Human Coexistence with Mountain Lions

Aug 4, 2017
Bruce Robinson, KRCB

Mountain lions are apex predators, quietly roaming huge areas of Sonoma County. Do they pose any risk to the ever growing human population here?

Learning About The Mountain Lions Among Us

Aug 4, 2017
Audubon Canyon Ranch

In the wilder, open uplands of the North Bay, mountain lions remain a steady, if elusive presence. But just how many are out there? A current study of the big cats is trying to find that out, and learn much more about them.

An American Badger mom and two of her young.
Paula Lane Action Network

July 29 at the Laguna Environmental Center in Santa Rosa, naturalist Susan Kirks will give a presentation entitled "The Awesome American Badger." Reporter Steve Mencher met her recently in an open field, where she’d been called to investigate possible badger activity.

Living With Rattlesnakes in Sonoma County

Jun 19, 2017
Larry Stratton

Rattlesnakes are part of our landscape, and while they are indeed poisonous, they need not be feared and killed, but can be relocated to less populous areas. We hear more about them today from a man who does just that, and is known as  Sonoma County's  “snake whisperer.”

Rattlesnakes and gopher snakes are often confused, but Al Wolfe, Founder and Director of Sonoma County Reptile Rescue, explains that the poisonous rattler can be readily distinguished if you know what to look for.

Remote Old-Growth Forest Gains Protection

May 2, 2017
Sonoma County Ag and Open Space District

A forest of massive coast redwoods and the diverse wildlife they shelter are getting new and permanent protection, funded by distant urban residents who will never see the lands. 

Bordering the Mendocino County line, the Howlett Ranch contains the free-flowing headwaters to a pair of key tributaries to the Gualala River, and still sees spawning runs of coho, steelhead and rainbow trout. And, Bill Keene notes, it connects other large swaths of protected forests.

Bottlenose Dolphins Now Frequenting the North Coast

Jan 6, 2017
Jackie Sones

Bottlenose dolphins have become increasingly frequent visitors along the north coast, as their range and numbers appear to be expanding.

The first bottlenose dolphin was spotted in San Francisco Bay more than 15 years ago, but Bill Keener of Golden Gate Cetacean Research it took them some time to begin venturing farther northward.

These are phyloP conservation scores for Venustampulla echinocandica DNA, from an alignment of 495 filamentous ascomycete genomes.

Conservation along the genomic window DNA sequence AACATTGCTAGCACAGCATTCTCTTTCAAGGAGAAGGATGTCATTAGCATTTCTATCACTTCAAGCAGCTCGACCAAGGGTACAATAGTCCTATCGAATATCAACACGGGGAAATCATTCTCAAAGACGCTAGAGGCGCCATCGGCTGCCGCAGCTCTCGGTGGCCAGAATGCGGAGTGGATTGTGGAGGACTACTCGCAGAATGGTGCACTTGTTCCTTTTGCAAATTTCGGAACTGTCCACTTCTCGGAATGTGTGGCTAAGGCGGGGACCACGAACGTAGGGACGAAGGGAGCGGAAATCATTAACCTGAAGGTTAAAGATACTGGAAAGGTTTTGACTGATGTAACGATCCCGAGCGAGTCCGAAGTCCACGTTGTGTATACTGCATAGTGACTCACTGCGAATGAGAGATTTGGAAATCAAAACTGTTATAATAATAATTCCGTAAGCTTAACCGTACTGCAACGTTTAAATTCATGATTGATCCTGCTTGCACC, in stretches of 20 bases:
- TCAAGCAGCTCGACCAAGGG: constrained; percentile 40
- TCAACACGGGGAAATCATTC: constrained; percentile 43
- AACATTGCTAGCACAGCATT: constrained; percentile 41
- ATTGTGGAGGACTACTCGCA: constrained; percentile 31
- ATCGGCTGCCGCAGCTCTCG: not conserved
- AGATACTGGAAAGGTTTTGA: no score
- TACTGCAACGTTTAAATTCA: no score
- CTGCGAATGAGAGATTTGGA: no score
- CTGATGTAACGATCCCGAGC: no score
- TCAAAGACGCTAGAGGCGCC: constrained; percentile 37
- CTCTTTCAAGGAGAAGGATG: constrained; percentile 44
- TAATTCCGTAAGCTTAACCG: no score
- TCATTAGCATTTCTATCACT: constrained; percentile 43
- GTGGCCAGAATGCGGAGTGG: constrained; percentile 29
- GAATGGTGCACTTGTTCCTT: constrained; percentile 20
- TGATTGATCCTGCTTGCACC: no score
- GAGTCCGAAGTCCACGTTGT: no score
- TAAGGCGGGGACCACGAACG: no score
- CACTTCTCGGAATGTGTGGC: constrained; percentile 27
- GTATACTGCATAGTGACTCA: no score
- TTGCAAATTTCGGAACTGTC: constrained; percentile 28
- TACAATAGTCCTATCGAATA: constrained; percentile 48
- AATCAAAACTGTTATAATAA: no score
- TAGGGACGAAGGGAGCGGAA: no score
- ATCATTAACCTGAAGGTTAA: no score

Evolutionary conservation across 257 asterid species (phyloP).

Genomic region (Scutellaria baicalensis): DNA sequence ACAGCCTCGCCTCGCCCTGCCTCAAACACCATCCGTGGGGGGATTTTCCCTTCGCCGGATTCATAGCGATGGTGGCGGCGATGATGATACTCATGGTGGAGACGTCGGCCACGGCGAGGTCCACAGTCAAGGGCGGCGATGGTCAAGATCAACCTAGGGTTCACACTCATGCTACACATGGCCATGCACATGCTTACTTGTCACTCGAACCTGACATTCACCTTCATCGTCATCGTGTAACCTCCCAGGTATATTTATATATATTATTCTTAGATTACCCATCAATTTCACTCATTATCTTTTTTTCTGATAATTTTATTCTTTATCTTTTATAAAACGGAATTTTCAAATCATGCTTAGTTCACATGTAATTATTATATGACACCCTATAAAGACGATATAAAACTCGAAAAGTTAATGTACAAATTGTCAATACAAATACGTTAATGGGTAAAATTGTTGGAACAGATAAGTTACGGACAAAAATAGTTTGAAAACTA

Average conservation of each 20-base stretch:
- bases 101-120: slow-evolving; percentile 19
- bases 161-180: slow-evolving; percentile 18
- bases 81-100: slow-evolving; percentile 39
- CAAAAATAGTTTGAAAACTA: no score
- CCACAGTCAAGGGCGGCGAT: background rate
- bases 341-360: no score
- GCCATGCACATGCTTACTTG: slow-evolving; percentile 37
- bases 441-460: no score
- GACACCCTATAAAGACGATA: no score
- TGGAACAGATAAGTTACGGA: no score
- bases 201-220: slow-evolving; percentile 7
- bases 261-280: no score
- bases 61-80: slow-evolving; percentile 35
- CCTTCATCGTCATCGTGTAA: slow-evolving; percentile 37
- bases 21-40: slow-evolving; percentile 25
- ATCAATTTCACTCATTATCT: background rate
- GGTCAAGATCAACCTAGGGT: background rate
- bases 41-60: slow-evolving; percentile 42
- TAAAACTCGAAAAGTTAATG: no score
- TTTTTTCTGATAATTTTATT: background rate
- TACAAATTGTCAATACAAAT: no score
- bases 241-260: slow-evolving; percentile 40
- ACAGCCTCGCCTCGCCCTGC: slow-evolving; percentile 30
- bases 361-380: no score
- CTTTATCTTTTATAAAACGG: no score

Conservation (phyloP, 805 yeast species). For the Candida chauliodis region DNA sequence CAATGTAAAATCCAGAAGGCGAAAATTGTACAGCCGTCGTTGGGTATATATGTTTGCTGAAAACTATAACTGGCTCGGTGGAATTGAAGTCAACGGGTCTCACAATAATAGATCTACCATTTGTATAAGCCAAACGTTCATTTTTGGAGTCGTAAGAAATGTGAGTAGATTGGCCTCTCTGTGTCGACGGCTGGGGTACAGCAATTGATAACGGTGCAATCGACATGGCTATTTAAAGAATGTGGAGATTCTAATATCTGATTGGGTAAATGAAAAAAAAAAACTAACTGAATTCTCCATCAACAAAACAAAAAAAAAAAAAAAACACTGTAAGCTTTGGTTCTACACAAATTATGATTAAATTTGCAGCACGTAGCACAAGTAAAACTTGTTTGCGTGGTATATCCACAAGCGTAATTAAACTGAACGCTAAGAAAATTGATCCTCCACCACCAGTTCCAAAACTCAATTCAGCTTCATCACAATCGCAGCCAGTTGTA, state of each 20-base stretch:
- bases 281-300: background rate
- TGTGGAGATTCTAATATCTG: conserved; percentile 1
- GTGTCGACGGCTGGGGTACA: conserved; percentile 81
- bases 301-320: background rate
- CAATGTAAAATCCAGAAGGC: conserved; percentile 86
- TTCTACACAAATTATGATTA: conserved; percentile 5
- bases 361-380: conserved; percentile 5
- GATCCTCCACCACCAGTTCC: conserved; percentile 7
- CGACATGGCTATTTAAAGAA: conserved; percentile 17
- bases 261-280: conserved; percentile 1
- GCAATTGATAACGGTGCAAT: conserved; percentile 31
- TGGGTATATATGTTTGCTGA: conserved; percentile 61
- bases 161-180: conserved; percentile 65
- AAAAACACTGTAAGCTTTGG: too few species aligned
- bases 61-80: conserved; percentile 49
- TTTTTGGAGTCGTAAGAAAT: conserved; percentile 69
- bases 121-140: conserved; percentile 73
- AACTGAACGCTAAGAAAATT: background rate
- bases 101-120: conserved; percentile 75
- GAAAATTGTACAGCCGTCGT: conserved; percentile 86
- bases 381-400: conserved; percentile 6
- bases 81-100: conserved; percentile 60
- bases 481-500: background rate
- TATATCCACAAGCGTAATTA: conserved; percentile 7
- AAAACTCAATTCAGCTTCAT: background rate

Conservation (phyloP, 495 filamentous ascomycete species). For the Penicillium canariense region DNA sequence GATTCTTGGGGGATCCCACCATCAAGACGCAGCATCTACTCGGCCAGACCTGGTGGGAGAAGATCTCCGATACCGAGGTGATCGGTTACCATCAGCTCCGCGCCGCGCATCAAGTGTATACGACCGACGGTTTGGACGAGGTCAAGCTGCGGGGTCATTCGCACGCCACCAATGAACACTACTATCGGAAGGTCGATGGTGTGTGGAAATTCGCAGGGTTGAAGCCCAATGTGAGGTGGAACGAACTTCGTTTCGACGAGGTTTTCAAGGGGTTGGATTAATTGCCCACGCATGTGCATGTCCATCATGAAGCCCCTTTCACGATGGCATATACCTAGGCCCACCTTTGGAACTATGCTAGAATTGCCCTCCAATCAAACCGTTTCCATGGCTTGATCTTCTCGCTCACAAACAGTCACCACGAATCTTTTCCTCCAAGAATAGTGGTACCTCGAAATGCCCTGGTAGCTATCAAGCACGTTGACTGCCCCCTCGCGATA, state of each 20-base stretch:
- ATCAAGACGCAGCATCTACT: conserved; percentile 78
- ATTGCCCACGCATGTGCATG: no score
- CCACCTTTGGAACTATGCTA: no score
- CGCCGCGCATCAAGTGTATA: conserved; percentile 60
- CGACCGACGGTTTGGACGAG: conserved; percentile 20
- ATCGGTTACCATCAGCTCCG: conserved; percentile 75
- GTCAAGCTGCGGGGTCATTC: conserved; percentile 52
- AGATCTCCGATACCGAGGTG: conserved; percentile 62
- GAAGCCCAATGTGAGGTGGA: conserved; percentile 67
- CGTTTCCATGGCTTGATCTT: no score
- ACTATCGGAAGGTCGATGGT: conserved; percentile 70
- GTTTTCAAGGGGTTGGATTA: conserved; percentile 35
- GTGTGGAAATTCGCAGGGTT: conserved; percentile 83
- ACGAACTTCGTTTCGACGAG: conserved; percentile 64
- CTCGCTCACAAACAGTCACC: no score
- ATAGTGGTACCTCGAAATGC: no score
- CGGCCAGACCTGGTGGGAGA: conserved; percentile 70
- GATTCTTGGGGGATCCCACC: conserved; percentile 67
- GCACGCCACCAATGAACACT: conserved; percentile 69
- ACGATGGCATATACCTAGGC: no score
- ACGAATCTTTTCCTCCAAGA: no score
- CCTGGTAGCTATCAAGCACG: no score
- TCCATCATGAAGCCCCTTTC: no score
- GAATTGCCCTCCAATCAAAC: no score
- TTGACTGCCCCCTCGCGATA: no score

There’s More Than Meets the Eye to Dragonflies

Dec 23, 2016

Dragonflies aren’t just old—they date back to the age of the dinosaurs—they’re strange.  Also colorful, pest-eating, non-threatening to humans, and still surprisingly unstudied.

Among all the strange and unusual things that have been learned about Dragonflies, there is one that stands out above everything else, says Kathy Biggs:  their mating practices.

Tiffany Camhi

The wild horse sanctuary at Montgomery Creek Ranch, just north of Sacramento, rescues hundreds of mustangs. But the ranch also hosts events to raise awareness and educate horsemen about wild horses at its sister training facility in Sonoma County. At a recent demonstration a traditional Argentinian technique called Doma India was used to gentle some of the ranch's horses. KRCB’s Tiffany Camhi reports.

Marin County Parks

For over a year close to 100 cameras have been taking candid pictures of deer, squirrels and sometimes even mountain lions that live on Mount Tamalpais. It’s part of a worldwide effort to inventory wildlife in specific environments. KRCB’s Tiffany Camhi went to a recent photo cataloguing workshop to find out more about the project.


Monitoring California’s Black Oystercatchers

Jun 25, 2016

  Black Oystercatchers are distinctive, but not numerous. So these hardy shorebirds are being monitored by naturalists and citizen scientists to see how they are affected by sea level rise and other environmental factors.

Non-Lethal Predator Controls for North Bay Ranchers

Mar 23, 2016